With those of his flock who view him suspiciously, Francis has an opposite and likely more difficult challenge: to reassure them that despite his innovations on procedural matters like annulments, the change of style that he has brought to the papacy does not presage more radical, theological reform. The opposition that Francis has encountered from traditionalist churchmen on relatively minor issues is, in recent history, unprecedented. Few would have dared to criticize previous popes as openly as some, like U.S. cardinal Raymond Burke, who have said that they intend to “resist” changes that would liberalize the church. Whether Francis can win over such skeptics remains an open question, for they have often criticized him for preferring pastoral care over doctrinal clarity.
However, from the perspective of the church’s long history, a split between reformers and traditionalists is nothing new. While the tone Francis has brought to the papacy has sharpened pre-existing divisions and given new hope to those on the ecclesial left, perhaps more important than any of the church’s internal debates is the number of Catholics who have left the church altogether. A recent Pew study shows that former Catholics outnumber new converts six to one. Indeed, more than one in eight American adults is a former Catholic.
What can Pope Francis do to win back the hearts and minds of those who have walked away from the church? Two and a half years into his papacy, it is clear that Americans have warmer views toward the church than they did before his election. But the much-vaunted “Francis effect,” which some predicted would translate positive feelings into higher attendance at Sunday Mass, has mostly failed to materialize. Former Catholics have by and large not returned, but many still grieve their departure from the church, and not a few struggle to find a new religious home.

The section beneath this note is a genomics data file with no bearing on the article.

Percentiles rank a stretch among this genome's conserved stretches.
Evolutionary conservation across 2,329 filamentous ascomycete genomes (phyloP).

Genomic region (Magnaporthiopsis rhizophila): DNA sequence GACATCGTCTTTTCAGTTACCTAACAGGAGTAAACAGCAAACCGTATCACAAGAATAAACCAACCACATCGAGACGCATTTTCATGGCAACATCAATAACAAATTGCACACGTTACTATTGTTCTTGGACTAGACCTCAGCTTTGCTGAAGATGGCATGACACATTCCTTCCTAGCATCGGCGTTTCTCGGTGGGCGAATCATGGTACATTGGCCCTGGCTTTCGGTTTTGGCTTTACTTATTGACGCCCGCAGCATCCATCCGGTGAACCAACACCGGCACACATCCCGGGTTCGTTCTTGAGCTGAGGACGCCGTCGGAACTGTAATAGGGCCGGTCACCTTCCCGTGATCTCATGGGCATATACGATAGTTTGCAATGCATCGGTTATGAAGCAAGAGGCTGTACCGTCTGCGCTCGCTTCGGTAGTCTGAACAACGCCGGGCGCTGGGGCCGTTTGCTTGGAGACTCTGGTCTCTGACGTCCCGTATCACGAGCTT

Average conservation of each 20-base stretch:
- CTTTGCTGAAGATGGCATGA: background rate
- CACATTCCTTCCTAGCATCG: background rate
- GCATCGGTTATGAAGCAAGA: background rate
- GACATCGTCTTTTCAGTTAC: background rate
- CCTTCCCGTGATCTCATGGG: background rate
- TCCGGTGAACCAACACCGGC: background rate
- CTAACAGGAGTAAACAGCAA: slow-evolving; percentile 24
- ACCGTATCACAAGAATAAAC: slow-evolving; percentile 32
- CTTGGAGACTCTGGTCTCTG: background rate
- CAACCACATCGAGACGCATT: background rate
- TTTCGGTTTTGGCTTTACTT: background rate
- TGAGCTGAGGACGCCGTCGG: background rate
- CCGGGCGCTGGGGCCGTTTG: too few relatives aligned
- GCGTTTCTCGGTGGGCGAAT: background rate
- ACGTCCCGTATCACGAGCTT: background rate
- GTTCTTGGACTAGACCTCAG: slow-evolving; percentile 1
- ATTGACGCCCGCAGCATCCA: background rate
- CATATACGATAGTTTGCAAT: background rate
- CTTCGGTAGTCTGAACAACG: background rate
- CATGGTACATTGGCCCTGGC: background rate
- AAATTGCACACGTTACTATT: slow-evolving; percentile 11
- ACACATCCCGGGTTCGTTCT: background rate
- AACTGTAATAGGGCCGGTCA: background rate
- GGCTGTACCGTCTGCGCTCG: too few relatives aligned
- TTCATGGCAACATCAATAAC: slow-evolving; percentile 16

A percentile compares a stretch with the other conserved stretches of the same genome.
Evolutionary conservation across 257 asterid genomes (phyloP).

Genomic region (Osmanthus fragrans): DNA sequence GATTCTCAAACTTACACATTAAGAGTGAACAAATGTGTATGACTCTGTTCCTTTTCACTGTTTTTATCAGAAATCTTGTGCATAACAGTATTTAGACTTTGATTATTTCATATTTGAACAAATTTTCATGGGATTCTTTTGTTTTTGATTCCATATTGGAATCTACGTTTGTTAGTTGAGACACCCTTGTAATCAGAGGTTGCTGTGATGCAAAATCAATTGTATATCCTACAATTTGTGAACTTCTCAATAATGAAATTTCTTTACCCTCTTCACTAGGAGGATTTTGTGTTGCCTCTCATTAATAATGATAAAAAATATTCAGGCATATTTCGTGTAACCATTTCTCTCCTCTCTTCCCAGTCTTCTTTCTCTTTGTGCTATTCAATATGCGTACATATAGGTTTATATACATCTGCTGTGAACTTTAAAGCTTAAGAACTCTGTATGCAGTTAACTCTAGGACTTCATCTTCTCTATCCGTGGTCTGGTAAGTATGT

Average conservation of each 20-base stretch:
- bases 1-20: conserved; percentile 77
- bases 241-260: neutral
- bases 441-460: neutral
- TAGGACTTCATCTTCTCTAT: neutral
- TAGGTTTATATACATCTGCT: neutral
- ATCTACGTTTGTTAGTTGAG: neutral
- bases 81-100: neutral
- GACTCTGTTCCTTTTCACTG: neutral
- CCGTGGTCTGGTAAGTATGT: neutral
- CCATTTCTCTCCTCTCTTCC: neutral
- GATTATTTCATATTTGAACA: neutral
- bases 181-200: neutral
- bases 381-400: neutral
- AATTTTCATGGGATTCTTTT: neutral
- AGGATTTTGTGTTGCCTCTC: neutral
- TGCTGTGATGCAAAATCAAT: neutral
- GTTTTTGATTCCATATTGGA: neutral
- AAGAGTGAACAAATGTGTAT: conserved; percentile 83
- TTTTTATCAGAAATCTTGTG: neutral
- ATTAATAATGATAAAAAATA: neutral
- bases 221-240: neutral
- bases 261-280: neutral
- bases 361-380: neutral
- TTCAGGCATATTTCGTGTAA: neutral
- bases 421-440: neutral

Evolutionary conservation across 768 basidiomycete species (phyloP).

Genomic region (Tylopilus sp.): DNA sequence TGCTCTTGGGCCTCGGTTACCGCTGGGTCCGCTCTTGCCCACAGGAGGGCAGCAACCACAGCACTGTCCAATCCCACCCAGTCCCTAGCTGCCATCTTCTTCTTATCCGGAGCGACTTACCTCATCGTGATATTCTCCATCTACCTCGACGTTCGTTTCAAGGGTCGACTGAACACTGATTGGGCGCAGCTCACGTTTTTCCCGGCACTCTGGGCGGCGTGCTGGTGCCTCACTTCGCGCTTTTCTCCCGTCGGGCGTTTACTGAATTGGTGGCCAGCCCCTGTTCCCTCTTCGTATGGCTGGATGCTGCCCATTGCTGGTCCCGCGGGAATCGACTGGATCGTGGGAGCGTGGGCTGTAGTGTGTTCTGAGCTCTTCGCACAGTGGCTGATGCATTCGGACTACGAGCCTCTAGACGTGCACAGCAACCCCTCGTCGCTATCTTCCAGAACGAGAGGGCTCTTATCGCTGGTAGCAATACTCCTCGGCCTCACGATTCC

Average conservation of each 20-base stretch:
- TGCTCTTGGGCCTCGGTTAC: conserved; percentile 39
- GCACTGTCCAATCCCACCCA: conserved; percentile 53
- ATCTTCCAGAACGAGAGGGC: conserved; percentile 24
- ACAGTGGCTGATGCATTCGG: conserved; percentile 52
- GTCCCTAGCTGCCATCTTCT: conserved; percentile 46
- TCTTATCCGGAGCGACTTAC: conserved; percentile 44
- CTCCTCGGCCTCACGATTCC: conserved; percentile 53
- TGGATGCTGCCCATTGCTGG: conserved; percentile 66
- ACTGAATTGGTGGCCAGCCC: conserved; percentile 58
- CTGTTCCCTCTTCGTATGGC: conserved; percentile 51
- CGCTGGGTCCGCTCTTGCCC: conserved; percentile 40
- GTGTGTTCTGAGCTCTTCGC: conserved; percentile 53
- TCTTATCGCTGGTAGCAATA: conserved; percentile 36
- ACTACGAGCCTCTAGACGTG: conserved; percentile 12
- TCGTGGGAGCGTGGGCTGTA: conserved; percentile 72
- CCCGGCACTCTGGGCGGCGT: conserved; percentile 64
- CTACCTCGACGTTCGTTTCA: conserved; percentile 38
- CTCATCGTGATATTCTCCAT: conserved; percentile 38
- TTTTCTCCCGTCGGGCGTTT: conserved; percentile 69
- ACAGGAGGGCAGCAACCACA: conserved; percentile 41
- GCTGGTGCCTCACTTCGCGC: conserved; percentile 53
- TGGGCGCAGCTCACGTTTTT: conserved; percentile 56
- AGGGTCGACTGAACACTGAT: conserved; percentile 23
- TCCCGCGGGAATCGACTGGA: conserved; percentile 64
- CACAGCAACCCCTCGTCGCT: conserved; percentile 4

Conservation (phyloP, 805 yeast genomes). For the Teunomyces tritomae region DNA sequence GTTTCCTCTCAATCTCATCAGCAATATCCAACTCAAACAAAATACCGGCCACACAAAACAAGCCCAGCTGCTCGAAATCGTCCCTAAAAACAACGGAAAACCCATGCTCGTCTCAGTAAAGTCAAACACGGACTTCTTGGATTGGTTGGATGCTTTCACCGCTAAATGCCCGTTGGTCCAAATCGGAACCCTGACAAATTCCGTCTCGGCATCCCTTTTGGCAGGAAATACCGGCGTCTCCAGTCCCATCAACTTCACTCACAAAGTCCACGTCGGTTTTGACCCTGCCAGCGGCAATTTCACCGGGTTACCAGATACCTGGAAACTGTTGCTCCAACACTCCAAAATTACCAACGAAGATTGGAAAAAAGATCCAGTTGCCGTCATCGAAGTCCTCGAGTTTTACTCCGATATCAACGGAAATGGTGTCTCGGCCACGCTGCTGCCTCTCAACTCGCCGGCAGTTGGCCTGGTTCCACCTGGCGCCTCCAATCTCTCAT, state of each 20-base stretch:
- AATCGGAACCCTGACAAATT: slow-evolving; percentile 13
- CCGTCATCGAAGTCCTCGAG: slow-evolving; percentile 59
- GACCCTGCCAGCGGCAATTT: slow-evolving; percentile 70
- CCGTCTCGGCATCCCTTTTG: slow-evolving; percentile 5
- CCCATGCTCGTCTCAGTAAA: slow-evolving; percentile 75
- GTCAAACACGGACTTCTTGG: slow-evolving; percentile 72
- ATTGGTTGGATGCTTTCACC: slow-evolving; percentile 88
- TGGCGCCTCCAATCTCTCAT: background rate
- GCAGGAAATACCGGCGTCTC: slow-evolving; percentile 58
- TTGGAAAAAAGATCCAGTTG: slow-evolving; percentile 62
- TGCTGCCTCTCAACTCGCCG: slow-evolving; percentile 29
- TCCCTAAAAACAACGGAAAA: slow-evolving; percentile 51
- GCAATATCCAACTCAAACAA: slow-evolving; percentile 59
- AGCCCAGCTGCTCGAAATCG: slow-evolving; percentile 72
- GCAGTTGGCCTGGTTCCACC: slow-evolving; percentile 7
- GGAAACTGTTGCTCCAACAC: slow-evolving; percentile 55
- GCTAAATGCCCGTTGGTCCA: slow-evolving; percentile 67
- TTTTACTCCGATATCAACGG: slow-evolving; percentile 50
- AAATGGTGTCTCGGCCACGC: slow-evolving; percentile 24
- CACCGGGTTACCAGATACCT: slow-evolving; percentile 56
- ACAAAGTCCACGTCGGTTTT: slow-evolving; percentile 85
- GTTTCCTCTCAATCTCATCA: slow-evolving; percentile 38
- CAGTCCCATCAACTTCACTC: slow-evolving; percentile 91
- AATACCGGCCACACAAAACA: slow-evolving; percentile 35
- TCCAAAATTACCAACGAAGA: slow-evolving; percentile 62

To connect with those who would consider returning, Francis will need to do at least two things. First, double down on his pastoral emphasis on the love and mercy of God, finding ways to convey a message of hope and break through the ideological clashes that are toxic to so many. And then second, address head-on the issues that led some to decide to leave. The pope will need to confront the heartbreak, betrayal, and anger that many still feel at the church’s handling of the abuse of children by its priests. He will need to show that he understands the pain that many church leaders have caused LGBT people, their friends and family members. And he will need to speak about women in a way that makes them feel heard and welcomed.
Unfortunately for this optimistic, energetic pope, no such initiative may be enough, and steps in the direction of a more radical welcome will surely cost him among the traditional members of his flock.
In his travels abroad, Pope Francis has shown a knack for gestures that allow him to connect with others. Praying at the wall dividing Israel from the West Bank. Driving through the crowded streets of Rio de Janeiro. Visiting an overcrowded prison in Bolivia. It remains to be seen what the pope has in store for Washington, New York, and Philadelphia, but as he comes to the United States for the first time, he will be hard-pressed to satisfy everyone he will encounter. Yet, if he is to secure the long-term health of the Catholic Church in this country, he will need to speak to those who have left as much as to those who have stayed.
Patrick Hornbeck is chair and associate professor in the department of theology at Fordham University, where he teaches and writes on the history of Christianity. He holds a doctorate from Oxford University and is author or editor of five books.